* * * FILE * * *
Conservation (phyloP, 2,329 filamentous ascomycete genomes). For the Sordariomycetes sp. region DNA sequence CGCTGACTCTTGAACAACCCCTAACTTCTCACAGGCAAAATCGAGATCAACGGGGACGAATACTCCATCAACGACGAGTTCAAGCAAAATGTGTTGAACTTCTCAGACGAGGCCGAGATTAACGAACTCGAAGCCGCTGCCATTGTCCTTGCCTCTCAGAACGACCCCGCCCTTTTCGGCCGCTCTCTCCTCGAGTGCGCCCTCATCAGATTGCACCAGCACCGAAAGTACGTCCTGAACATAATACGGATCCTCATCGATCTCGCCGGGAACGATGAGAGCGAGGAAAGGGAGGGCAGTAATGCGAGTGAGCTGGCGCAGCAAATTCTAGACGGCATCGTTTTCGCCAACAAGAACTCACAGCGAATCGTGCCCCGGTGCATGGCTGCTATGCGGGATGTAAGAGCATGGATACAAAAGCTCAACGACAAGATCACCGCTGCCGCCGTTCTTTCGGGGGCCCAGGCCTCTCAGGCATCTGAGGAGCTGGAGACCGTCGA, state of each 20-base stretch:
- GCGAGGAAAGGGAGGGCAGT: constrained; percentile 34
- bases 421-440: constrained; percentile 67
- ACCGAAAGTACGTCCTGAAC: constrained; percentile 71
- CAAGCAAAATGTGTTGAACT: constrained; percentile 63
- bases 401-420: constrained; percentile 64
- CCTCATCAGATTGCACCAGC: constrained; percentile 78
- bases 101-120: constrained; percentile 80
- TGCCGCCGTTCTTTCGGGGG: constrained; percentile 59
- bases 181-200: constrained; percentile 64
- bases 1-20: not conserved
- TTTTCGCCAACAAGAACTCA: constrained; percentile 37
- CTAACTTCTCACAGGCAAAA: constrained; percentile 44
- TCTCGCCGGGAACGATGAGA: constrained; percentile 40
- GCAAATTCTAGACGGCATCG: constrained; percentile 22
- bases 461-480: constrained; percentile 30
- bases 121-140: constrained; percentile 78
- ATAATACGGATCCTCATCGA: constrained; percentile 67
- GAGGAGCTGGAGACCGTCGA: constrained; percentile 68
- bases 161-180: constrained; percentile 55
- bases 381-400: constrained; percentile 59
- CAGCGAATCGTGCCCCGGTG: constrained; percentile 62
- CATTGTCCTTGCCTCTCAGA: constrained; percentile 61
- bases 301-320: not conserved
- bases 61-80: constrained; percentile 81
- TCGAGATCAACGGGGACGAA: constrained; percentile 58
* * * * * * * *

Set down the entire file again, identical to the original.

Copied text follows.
Conservation (phyloP, 2,329 filamentous ascomycete genomes). For the Sordariomycetes sp. region DNA sequence CGCTGACTCTTGAACAACCCCTAACTTCTCACAGGCAAAATCGAGATCAACGGGGACGAATACTCCATCAACGACGAGTTCAAGCAAAATGTGTTGAACTTCTCAGACGAGGCCGAGATTAACGAACTCGAAGCCGCTGCCATTGTCCTTGCCTCTCAGAACGACCCCGCCCTTTTCGGCCGCTCTCTCCTCGAGTGCGCCCTCATCAGATTGCACCAGCACCGAAAGTACGTCCTGAACATAATACGGATCCTCATCGATCTCGCCGGGAACGATGAGAGCGAGGAAAGGGAGGGCAGTAATGCGAGTGAGCTGGCGCAGCAAATTCTAGACGGCATCGTTTTCGCCAACAAGAACTCACAGCGAATCGTGCCCCGGTGCATGGCTGCTATGCGGGATGTAAGAGCATGGATACAAAAGCTCAACGACAAGATCACCGCTGCCGCCGTTCTTTCGGGGGCCCAGGCCTCTCAGGCATCTGAGGAGCTGGAGACCGTCGA, state of each 20-base stretch:
- GCGAGGAAAGGGAGGGCAGT: constrained; percentile 34
- bases 421-440: constrained; percentile 67
- ACCGAAAGTACGTCCTGAAC: constrained; percentile 71
- CAAGCAAAATGTGTTGAACT: constrained; percentile 63
- bases 401-420: constrained; percentile 64
- CCTCATCAGATTGCACCAGC: constrained; percentile 78
- bases 101-120: constrained; percentile 80
- TGCCGCCGTTCTTTCGGGGG: constrained; percentile 59
- bases 181-200: constrained; percentile 64
- bases 1-20: not conserved
- TTTTCGCCAACAAGAACTCA: constrained; percentile 37
- CTAACTTCTCACAGGCAAAA: constrained; percentile 44
- TCTCGCCGGGAACGATGAGA: constrained; percentile 40
- GCAAATTCTAGACGGCATCG: constrained; percentile 22
- bases 461-480: constrained; percentile 30
- bases 121-140: constrained; percentile 78
- ATAATACGGATCCTCATCGA: constrained; percentile 67
- GAGGAGCTGGAGACCGTCGA: constrained; percentile 68
- bases 161-180: constrained; percentile 55
- bases 381-400: constrained; percentile 59
- CAGCGAATCGTGCCCCGGTG: constrained; percentile 62
- CATTGTCCTTGCCTCTCAGA: constrained; percentile 61
- bases 301-320: not conserved
- bases 61-80: constrained; percentile 81
- TCGAGATCAACGGGGACGAA: constrained; percentile 58